Back during those nearly forgotten pre- Obama days of the 2008 presidential campaign, I did a post entitled Vote Early and Often. At the time I included a qualifier that I was just kidding. Perhaps I was just ahead of schedule and I did not live in Port Chester, NY.
Port Chester is a small village about 30 minutes from New York City. Over the years no Latino had ever been elected as a trustee ( assume that would equivalent to a city council member) even though the village is about half Hispanic. Pay close attention to this next line. Most voters were white and white candidates always won.
Enter the feds, as represented by the U S Dept of Justice ( think Eric Holder) and federal judge Stephen Robinson. Judge Robinson said that the Voting Rights Act was being violated and something had to change. He rejected a proposal to break the village into 6 voting districts, one being heavily Hispanic. This next just amazes me. Vill;age officials suggested a method known as cumulative voting. This system gave each resident 6 votes to apportion as they chose. Even more amazing this system is already used for the Peoria, Il city council, the Amarillo, Tx school board and the Chilton County , Al county commission.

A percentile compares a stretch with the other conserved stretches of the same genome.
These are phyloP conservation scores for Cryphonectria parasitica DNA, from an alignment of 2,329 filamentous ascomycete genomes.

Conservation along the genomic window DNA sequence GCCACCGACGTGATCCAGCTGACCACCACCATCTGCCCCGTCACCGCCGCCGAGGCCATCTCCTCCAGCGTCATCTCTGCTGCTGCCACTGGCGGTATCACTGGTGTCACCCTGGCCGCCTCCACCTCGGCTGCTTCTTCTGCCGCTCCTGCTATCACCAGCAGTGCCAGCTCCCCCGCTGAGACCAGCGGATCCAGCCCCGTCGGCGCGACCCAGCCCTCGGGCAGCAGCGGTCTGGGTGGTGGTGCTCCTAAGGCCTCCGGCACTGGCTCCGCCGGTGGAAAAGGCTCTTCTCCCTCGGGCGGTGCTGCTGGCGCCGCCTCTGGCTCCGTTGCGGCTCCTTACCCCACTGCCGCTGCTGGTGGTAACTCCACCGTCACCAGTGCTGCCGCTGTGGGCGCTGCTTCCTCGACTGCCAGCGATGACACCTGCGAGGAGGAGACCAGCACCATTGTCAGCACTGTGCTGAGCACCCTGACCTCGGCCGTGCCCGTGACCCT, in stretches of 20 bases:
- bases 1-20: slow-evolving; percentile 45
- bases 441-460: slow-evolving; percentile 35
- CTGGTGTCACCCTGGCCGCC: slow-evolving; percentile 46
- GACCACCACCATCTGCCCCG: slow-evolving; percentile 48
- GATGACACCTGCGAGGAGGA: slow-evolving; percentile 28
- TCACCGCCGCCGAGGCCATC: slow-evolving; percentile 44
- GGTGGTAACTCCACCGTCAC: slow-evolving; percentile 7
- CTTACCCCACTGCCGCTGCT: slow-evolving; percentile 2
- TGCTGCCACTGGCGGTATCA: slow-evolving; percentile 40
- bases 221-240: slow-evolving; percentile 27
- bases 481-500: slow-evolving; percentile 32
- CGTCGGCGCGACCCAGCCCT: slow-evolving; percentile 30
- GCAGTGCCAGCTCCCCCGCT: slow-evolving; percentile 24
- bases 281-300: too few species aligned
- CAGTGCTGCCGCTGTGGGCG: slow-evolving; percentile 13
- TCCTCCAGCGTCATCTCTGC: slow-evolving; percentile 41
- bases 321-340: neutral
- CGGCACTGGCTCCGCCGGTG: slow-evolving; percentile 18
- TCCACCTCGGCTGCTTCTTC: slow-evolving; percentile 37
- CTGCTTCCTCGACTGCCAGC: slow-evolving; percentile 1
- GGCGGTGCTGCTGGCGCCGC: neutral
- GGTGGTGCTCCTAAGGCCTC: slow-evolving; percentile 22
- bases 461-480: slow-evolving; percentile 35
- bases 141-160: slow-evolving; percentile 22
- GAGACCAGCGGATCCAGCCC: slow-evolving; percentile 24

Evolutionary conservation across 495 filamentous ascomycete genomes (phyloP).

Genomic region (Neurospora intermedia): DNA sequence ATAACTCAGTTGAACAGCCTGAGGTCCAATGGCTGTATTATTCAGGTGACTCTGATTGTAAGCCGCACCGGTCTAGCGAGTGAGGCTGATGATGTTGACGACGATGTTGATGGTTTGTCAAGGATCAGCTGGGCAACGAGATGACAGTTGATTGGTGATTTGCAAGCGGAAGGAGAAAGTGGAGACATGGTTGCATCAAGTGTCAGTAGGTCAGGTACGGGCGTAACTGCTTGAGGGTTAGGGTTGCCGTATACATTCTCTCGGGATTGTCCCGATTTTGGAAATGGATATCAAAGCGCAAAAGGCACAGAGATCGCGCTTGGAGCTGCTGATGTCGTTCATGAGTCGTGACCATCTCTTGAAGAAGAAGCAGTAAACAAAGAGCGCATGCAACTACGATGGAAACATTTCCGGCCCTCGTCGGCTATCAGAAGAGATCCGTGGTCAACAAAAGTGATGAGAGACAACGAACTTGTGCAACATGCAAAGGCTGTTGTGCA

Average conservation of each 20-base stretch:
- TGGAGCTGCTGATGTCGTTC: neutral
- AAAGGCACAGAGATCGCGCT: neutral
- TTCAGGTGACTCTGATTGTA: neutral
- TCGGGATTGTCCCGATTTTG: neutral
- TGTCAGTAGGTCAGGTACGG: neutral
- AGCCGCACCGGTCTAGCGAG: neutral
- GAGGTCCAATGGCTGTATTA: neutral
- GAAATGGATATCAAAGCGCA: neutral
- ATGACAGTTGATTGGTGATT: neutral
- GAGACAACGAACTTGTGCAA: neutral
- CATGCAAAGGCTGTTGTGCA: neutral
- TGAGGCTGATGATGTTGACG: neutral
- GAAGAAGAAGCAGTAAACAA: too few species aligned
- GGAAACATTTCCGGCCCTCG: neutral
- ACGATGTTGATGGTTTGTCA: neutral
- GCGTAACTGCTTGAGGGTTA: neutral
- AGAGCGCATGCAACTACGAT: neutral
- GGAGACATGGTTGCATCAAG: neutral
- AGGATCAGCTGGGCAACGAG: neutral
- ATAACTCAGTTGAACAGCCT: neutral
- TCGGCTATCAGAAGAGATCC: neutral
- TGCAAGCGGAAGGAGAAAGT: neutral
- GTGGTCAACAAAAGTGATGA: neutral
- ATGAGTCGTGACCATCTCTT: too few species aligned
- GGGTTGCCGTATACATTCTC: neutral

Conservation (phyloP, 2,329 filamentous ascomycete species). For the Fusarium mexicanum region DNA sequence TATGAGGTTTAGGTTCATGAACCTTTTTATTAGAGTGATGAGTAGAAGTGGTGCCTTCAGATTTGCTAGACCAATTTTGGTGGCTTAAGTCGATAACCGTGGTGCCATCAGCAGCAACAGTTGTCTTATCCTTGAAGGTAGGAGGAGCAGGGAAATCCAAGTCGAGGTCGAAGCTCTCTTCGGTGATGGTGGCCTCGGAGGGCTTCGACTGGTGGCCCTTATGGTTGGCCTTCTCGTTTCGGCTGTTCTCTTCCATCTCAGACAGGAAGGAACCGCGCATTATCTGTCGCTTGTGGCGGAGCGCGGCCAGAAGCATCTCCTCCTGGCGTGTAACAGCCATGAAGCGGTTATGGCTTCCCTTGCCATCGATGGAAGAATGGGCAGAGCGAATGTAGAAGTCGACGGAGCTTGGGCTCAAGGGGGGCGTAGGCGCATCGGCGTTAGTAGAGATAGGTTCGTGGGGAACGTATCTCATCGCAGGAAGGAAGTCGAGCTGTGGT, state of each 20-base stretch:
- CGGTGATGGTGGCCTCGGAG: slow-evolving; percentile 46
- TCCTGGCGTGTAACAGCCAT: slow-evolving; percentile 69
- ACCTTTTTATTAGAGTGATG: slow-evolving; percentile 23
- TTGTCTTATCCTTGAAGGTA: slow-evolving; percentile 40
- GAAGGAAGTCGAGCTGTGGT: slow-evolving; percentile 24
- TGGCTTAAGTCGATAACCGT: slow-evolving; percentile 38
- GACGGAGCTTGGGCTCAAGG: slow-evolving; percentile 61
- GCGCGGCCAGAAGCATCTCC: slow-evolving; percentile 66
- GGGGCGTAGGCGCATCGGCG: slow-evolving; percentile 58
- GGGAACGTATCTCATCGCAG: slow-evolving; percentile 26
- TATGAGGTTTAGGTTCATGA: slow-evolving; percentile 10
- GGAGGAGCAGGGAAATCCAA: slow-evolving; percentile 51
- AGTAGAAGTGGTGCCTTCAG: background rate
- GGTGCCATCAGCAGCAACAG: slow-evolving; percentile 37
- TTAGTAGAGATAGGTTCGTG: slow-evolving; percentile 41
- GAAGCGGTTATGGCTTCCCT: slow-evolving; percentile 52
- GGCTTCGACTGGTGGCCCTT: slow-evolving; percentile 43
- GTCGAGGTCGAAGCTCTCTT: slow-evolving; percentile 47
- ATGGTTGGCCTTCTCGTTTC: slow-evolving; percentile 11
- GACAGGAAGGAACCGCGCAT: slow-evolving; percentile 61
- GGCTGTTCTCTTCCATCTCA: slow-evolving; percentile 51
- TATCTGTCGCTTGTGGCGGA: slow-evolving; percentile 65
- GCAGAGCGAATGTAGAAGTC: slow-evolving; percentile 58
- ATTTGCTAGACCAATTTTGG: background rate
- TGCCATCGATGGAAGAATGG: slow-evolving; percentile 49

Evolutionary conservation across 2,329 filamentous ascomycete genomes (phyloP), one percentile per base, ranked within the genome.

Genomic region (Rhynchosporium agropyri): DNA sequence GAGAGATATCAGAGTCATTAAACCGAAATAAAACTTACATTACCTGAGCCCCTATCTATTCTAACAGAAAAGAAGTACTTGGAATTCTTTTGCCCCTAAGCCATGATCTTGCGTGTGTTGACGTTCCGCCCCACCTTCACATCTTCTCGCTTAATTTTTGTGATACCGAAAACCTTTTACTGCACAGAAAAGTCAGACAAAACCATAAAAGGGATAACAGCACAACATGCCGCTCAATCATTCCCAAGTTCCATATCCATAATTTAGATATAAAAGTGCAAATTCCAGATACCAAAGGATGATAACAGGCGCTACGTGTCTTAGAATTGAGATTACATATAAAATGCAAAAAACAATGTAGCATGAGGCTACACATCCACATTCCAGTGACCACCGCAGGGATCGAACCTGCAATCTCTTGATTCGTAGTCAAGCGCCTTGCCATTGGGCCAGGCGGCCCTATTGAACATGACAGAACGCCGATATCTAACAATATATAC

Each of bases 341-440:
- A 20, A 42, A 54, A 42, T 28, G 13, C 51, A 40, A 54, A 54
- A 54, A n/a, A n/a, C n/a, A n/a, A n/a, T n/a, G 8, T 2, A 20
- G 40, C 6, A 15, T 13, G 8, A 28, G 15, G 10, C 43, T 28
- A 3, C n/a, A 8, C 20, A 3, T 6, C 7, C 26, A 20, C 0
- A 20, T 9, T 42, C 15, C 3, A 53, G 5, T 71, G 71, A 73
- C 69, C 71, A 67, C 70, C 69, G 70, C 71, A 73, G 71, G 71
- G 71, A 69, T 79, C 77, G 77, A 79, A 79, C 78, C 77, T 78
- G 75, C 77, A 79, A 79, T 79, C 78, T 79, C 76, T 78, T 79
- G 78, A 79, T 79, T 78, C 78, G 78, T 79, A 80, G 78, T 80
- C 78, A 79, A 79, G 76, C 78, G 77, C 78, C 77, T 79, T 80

This whole approach just astounds me. It seems very easy to manipulate plus the fact that it seems designed to achieve certain pre-ordained results. Can’t believe it isn’t being used in Cook County. Their system is probably more sophisticated.
An outfit called FairVote was hired as a consultant. The organization is a nonprofit election research and reform group. I looked up this organization and lo, and behold one of their advisory members is non other than Jesse Jackson,Jr. and one of their staunchest supporters is Harvard law professor and civil rights activist Lani Guinier. But, the organization takes great pains to state that it does not support, endorse or oppose any political party or candidate. Not sure if I buy that or not.
Anyway, back to Port Chester. When their wacky election took place, there were three Hispanic candidates in the race. One of those folks managed to come in fourth, so I suppose the effort was a success. What further in=terested me was that with all the efforts to get people to vote and vote the turnout, based on the numbers did not seem so good. Of course, how do measure voter turnout , multiply eligible voters by six? Almost getting into Land of Oz stuff here.
I learned one more tidbit. FairVote has a chapter in North Carolina , so I may get an opportunity to vote multiple times myself.
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